House races

House races

Rep. Rahall campaigns on his ability to bring home earmarks

PRINCETON, W.Va. -- Here's a pitch not too many incumbent lawmakers are making this election season -- send me back to Washington so I can deliver you more earmarks.   

In a year where incumbency is a dirty word in most competitive House races, Rep. Nick Rahall (D-W.Va) is embracing it, telling voters he brings home the bacon for West Virginia's 3rd Congressional District and that he intends to continue doing it.

"What's wrong with earmarking funds when it's such a small part of the overall budget?" Rahall asked a room full of West Virginia Democrats Thursday. "I happen to support that process. My opponent doesn't."

Rahall is locked in the fight of his political life against Republican Eliot "Spike" Maynard, who has called Rahall an enabler of runaway federal spending in Washington.

The Republican has hit Rahall's votes in favor of the stimulus and healthcare, both of which the Democrat has defended. Rahall calls the healthcare bill less than perfect, while Maynard wants it repealed.

Rahall, who's in his 17th term in Congress, said voters would be foolish to throw away his seniority, telling supporters Thursday that even if the GOP were to retake control of the House next week, he would retain his top spots on the House Natural Resources and Transportation and Infrastructure committees.

"If West Virginia throws away my seniority, I truly believe we'd only be digging a deeper hole for ourselves," Rahall told voters.  


Dem Rep. Nye doesn't want Obama to campaign for him

VIRGINIA BEACH, Va. — Rep. Glenn Nye (D-Va.) said he didn’t want President Obama to campaign for him in the 2nd district.

“I wanted the president to come down, but I wanted to talk to the president about our aircraft carrier and about Joint Forces Command,” Nye told The Ballot Box. “I have a disagreement with his secretary of Defense on the jobs at Joint Forces Command, and I’ve stood up pretty tough to the secretary of Defense on this issue.”

One of the aircraft carriers based in the 2nd district is slated to move to Mayport, Fla., which would mean a tremendous loss of economic activity for the region. And Defense Secretary Robert Gates has said he wants to close the Norfolk-based Joint Forces Command, which Nye has fought against because a closure could cost his district some 3,000 jobs.

“If the president comes, I would welcome him, but I want to talk about the military as it affects the people, not about the election,” Nye said. “I’m not concerned about whether it creates tension with the administration.”

Obama is in southern Virginia on Friday, but he’s campaigning for freshman Rep. Tom Perriello (D-Va.), not Nye.


In campaign ad, Dem touts proof he's not Pelosi

Rep. Jim Marshall (D-Ga.) is not Speaker Nancy Pelosi (D-Calif.) — and he's got proof.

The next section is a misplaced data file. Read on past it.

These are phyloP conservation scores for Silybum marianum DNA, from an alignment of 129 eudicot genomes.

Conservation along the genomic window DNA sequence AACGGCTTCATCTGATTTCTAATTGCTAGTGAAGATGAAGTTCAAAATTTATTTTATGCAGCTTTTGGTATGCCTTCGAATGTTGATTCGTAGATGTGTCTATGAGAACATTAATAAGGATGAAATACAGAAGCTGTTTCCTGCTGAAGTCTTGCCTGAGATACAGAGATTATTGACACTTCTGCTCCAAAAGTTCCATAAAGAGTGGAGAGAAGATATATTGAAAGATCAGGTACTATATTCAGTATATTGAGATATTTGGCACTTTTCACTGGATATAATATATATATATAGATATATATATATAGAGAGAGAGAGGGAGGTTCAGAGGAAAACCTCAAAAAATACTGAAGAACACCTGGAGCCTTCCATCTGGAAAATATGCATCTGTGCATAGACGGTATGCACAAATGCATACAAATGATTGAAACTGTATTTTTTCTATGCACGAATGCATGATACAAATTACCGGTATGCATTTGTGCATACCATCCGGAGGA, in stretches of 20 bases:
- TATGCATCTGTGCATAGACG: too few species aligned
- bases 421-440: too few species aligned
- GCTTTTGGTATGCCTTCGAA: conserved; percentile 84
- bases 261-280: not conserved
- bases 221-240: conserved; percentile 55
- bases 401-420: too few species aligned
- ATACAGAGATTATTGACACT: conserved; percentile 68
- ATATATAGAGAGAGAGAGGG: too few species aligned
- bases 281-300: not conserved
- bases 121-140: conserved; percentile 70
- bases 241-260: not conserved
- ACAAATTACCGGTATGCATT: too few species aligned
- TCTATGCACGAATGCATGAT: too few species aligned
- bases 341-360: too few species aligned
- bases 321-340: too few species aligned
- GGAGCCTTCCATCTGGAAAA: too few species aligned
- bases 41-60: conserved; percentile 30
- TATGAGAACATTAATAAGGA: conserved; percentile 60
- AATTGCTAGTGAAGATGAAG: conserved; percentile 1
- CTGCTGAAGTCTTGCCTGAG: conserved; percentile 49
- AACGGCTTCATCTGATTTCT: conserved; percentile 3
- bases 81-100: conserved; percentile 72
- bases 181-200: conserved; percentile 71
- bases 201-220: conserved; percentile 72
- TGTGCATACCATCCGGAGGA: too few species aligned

In his latest television ad, Marshall holds his driver’s license to prove to viewers that he is not the Speaker, as he claims his challenger, Austin Scott (R), says he is.
“I’m Jim Marshall, and here’s my driver’s license to prove it,” Marshall says. “Austin Scott seems to think I’m Nancy Pelosi.”
Marshall is one of many Democrats running against Pelosi this cycle.
The ad continues with Marshall saying, “But I voted against Nancy Pelosi’s trillion-dollar healthcare bill … that’s one reason why I won’t support her for Speaker.”
The Hill 2010 Midterm Election Poll shows Marshall trailing Scott by 13 points, 37 percent to 50.



Embattled Rep. Hill's (D-Ind.) fate is likely to be decided by a narrow margin Tuesday, with the third-party candidate key.


Garrison Keillor passes fundraising hat for Bachmann's House challenger

Radio personality Garrison Keillor may be best known for his work on "A Prairie Home Companion," but he went political on Thursday with a fundraising appeal for Rep. Michele Bachmann's (R-Minn.) Democratic challenger, Tarryl Clark.

In the letter, he called Clark a "hard worker in the Amy Klobuchar tradition" and emphasized her "honesty about the challenges we face." 

"Her well-financed opponent is from the new breed of politicians who get caught again and again making wildly false statements — and never say they're sorry," Keillor wrote. "That's why Bachmann holds the 'All False/Pants-on-Fire' record from the Pulitzer Prize award-winning fact-checking organization PolitiFact.

"[Bachmann] is not a witch, but she does something which we were all brought up not to do." 

Keillor went on to invoke Lake Wobegon, the fictional, idiosyncratic town he made famous on "A Prairie Home Companion." 

"I take a personal interest in the 6th district since Lake Wobegon is there and I think the good people of the 6th deserve able and honest representation," he said.

The race is the House's most expensive this election cycle, with Bachmann and Clark, a state senator, raising a total of $15 million between them.

Polling from the summer has Clark trailing Bachmann by nine points.


Rep. Perriello appears on 'Colbert,' billed as 'rare-breed' Dem

Freshman Rep. Tom Perriello (D-Va.) braved an interview Wednesday night with comedian Stephen Colbert.

"You're a rare breed, you're actually campaigning on the Democrats' record," Colbert said introducing Perriello, who appeared on the "Colbert Report" remotely from the 5th district. "Why are you trying to hurt yourself like this?"

Perriello gamely defended his party's record.

"I think people are smart enough out there to understand that results take time," he said. 

Looking to get Perriello off his talking points, Colbert asked the Democrat for his position on legalizing medical marijuana. "I'm not supportive," Perriello said, chuckling.

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